In attempting to identify an effective project management approach, many organisations have adopted some version of the popular Stage-Gate process. Originally developed by Robert Cooper and Scott Edgett to enhance the product innovation process, the phased structure of Stage-Gate is finding use in a large number of project environments. State-Gate can offer sensible check points for leaders, as well as providing clarity to project teams on the critical deliverables that will encourage the right thinking & action to move to the next stage.
Too often however, in adopting this kind of approach, the stages, gates and deliverables are created & introduced to the organisation without adequate consideration of the intent. Worse still, over time, more and more deliverables tend to be added into the process, even if existing ones are not being executed correctly. The result is an ill thought through process that becomes increasingly cumbersome. Completion of stage-gate deliverables frequently becomes a box-ticking exercise that project teams have to pay lip-service to in order to obtain funding and approval. In doing so, the powerful thinking that should have been triggered via the stage-gate deliverables becomes lost.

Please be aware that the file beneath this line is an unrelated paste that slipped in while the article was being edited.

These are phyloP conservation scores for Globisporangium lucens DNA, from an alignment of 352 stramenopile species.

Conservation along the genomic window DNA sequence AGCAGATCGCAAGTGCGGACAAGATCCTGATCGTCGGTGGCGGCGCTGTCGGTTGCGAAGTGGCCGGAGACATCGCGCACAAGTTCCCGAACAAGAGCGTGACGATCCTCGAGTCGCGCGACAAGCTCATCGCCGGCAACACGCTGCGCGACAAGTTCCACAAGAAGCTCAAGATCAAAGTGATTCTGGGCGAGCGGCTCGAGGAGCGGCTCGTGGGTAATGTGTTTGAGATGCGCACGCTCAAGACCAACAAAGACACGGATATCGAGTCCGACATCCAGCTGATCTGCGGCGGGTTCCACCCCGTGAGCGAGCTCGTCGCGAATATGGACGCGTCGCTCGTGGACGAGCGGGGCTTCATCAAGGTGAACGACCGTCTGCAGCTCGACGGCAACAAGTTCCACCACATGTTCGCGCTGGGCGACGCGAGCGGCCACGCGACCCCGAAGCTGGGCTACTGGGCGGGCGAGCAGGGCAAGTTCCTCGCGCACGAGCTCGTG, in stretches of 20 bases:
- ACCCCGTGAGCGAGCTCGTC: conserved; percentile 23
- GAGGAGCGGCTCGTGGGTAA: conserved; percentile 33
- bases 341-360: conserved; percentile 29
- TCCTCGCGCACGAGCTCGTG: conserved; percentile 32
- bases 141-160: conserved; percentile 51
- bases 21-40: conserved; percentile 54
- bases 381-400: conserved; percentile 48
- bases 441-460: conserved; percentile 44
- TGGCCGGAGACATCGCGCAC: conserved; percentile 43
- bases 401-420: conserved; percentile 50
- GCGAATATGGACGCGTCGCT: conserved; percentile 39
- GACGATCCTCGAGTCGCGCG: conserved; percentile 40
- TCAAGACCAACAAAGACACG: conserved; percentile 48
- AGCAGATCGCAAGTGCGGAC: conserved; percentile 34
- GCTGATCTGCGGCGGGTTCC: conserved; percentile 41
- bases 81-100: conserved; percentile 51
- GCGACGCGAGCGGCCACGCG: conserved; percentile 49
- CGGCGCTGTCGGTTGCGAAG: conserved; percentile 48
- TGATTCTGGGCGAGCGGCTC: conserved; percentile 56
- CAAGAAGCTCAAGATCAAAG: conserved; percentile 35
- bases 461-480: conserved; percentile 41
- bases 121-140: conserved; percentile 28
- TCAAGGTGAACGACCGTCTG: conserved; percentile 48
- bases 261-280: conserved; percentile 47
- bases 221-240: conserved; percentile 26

We have found that leaders are often equally under-equipped to be the gatekeepers of the process, failing to ask the right questions that will positively challenge the thinking and rigour that has been undertaken by the project teams. The result is typically a project gate review that becomes a ceremonial nuisance, rather than a critical opportunity for leaders to reinforce important project management behaviours.